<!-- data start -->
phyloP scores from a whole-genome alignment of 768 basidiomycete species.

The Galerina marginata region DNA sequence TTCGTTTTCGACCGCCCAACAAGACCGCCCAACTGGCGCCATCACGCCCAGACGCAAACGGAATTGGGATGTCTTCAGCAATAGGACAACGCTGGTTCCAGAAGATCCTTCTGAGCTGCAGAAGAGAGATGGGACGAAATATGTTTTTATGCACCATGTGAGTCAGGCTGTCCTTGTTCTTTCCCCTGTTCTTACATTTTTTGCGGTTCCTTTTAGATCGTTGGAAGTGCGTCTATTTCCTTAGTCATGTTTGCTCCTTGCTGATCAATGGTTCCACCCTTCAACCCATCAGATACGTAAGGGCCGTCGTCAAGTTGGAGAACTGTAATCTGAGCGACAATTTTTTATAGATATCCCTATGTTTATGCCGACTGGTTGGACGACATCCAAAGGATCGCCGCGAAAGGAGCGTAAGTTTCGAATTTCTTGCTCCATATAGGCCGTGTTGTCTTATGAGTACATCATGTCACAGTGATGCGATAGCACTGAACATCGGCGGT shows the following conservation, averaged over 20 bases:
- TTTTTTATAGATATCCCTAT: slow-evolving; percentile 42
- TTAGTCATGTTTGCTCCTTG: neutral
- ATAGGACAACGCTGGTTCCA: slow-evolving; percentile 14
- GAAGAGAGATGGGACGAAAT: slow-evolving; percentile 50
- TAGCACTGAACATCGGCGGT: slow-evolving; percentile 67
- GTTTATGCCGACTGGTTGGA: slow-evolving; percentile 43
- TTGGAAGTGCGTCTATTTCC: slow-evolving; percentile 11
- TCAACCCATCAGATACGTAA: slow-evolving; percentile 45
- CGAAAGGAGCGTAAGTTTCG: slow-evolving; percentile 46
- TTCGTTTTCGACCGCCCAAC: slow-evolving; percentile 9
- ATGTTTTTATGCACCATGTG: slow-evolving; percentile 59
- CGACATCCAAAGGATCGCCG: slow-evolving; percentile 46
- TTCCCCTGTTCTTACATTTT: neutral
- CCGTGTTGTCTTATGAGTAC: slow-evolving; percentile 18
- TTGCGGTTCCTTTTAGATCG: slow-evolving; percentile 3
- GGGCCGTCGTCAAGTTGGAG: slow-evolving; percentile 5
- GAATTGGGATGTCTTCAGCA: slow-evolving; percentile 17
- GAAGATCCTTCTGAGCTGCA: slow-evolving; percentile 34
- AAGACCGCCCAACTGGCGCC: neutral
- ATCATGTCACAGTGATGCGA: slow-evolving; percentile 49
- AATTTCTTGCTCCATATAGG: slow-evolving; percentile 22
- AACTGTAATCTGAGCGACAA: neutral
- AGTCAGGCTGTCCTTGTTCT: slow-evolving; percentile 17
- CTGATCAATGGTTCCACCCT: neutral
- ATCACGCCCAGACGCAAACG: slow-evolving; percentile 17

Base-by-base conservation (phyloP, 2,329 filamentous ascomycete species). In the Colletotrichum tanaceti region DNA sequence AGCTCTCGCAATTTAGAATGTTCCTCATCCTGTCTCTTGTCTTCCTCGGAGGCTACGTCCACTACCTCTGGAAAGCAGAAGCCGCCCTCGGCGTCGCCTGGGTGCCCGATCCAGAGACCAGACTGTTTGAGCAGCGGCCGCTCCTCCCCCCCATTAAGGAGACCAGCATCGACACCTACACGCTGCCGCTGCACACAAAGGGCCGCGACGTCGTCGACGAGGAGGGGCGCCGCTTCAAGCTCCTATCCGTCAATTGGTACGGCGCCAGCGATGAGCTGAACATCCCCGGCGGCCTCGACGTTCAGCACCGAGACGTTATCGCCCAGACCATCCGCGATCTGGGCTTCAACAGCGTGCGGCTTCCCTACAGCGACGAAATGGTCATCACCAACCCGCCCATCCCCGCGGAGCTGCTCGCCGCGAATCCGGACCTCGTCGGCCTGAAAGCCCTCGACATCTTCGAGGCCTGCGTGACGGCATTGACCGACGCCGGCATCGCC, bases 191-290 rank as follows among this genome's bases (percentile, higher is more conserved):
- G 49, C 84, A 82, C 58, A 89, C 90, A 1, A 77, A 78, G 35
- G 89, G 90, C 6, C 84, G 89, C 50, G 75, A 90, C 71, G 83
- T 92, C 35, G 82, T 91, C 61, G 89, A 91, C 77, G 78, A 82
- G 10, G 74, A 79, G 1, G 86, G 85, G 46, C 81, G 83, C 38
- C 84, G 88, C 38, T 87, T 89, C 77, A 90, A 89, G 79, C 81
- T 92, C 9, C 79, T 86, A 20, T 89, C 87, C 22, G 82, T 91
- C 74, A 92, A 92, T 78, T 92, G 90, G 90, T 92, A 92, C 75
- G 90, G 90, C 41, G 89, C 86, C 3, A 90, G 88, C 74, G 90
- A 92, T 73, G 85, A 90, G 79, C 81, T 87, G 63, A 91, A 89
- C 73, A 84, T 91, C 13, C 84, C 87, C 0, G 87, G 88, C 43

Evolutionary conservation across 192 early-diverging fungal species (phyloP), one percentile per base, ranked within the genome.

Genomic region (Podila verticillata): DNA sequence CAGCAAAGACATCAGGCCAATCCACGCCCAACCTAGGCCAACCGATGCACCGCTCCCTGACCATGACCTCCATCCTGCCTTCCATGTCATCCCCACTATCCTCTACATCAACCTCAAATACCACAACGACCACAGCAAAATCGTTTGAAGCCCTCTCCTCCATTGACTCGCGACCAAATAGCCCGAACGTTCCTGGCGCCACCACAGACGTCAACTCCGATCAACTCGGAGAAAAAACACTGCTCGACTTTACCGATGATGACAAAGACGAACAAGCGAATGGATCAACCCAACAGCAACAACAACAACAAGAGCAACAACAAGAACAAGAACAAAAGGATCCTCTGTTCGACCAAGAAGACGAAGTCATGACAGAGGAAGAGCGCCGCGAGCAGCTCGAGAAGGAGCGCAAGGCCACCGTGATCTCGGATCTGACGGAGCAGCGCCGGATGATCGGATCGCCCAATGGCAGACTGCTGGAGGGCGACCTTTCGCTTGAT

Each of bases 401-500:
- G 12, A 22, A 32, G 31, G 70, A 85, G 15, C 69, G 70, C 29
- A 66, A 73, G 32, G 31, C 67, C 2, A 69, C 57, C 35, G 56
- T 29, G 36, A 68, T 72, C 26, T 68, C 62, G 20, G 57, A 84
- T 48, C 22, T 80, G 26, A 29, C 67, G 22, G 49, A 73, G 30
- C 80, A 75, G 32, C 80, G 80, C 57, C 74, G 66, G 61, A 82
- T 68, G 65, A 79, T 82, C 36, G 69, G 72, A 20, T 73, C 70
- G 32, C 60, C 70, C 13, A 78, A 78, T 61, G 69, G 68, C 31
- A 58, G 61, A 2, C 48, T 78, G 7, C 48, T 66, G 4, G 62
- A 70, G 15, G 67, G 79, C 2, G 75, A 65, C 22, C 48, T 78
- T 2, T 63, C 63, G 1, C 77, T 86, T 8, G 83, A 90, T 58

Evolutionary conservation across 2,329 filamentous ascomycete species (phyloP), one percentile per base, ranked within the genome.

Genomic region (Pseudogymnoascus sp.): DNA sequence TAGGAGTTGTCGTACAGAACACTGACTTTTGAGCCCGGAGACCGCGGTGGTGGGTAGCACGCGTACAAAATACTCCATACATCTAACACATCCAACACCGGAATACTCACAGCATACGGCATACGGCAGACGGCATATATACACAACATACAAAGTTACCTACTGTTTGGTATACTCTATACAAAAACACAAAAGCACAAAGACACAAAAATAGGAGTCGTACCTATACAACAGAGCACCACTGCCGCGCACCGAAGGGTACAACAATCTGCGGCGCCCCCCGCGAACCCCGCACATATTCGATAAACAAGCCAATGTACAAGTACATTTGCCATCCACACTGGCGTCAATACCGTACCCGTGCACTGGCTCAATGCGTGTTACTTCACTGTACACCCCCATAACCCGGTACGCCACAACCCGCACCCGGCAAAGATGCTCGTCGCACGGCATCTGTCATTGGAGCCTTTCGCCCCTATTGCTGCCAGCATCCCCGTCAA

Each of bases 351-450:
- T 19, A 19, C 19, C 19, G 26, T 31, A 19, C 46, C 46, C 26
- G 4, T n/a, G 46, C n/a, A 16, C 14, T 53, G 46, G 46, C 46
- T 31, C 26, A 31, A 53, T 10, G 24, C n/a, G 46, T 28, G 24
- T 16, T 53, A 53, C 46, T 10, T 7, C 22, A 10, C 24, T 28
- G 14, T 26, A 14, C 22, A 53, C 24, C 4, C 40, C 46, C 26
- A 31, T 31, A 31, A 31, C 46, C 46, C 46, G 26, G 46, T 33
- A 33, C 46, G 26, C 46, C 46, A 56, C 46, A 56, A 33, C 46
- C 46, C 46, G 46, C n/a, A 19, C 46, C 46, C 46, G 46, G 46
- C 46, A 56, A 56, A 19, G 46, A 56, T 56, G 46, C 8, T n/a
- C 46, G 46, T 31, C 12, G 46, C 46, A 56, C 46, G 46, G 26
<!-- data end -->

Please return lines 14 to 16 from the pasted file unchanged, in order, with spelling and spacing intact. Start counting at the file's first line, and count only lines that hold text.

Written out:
- CGACATCCAAAGGATCGCCG: slow-evolving; percentile 46
- TTCCCCTGTTCTTACATTTT: neutral
- CCGTGTTGTCTTATGAGTAC: slow-evolving; percentile 18